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Blue whales singing a new type of song have been discovered in the Indian Ocean

A previously undiscovered population of blue whales have been discovered in the Indian Ocean after scientists noticed “novel song-type” in their hydrophone recordings.

The blue whale is the largest creature to ever have roamed the earth, but despite its apparent majesty, this beast was hunted to near extinction in the 20th century. Nowadays, the global population of blue whales is estimated to be between 10,000 and 25,000.

Which is why a group of scientists recently sprung into action at the discovery of a new blue whale song, suggesting a previously hidden population of whales in the northern Indian Ocean. The findings were published in a paper early December.

blue whales swimming

Blue whale songs – referred to as vocalisations – have previously been categorised into just 13 types. It’s not known how these song types are significant to different blue whale populations around the world, but what researchers do know is that the same song types are stable for decades at a time. An eastern north Pacific blue whale, for instance, will likely be singing the same song (with only minor differences such as dips in frequency) as its locality was in the 1960s.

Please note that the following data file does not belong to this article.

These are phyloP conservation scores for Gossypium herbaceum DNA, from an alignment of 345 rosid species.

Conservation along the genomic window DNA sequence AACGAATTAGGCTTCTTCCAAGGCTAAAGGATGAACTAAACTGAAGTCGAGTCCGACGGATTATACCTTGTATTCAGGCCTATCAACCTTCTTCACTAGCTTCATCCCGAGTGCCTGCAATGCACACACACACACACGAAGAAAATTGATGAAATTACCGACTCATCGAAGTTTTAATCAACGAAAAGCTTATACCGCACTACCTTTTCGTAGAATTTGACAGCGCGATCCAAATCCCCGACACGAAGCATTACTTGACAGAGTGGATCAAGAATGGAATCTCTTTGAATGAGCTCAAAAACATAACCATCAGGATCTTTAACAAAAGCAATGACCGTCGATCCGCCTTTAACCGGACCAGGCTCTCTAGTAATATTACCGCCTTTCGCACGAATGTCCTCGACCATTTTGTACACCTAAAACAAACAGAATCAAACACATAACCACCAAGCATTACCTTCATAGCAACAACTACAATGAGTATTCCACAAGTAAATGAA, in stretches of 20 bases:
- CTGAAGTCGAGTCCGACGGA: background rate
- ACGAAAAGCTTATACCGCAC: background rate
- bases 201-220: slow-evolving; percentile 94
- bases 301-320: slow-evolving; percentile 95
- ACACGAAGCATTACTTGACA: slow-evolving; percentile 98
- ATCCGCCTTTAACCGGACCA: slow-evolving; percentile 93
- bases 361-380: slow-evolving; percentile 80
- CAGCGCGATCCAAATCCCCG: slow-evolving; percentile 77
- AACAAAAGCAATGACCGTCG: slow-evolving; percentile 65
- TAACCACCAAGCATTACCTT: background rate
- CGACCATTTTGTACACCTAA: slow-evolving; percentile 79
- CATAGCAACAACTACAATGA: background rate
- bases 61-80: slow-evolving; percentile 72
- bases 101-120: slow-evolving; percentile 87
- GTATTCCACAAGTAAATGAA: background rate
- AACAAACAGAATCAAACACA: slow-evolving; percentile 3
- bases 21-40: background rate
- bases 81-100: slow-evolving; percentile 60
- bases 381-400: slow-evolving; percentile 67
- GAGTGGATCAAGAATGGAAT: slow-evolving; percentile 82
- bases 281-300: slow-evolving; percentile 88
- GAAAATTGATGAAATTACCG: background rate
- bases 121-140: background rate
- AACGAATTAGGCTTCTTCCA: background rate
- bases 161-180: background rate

This new song type “implies the probable existence of a population that has been undetected or conflated with another population”, and “is in critical need of status assessment and conservation action.”

Speaking to the New York Times, researcher Dr. Salvatore Cerchio shared:

“It’s like hearing different songs within a genre – Stevie Ray Vaughan versus B. B. King… It’s all blues, but you know the different styles.”

Their team had initially been pursuing a pod of Omura’s whales, but dropped their recording devices to deeper waters when they first discovered the hints of a possible new blue whale song type.

Blue whale songs are amongst the deepest sounds made by any animal, vocalised between 8 and 25 Hz, where a human being with good ear health can perceive as low as 20 Hz. If you’ve heard a recording of them, it’s likely been sped up or re-pitched to make it more legible to your tiny human ears.

Whether or not we can hear them, it’s a beautiful thing for whales to be singing to one another in the deep, and maybe even more wonderful that whales from different locales have their own songs to share. Here’s hoping this new pod of blue whales is happy, healthy, and will continue to sing for years to come.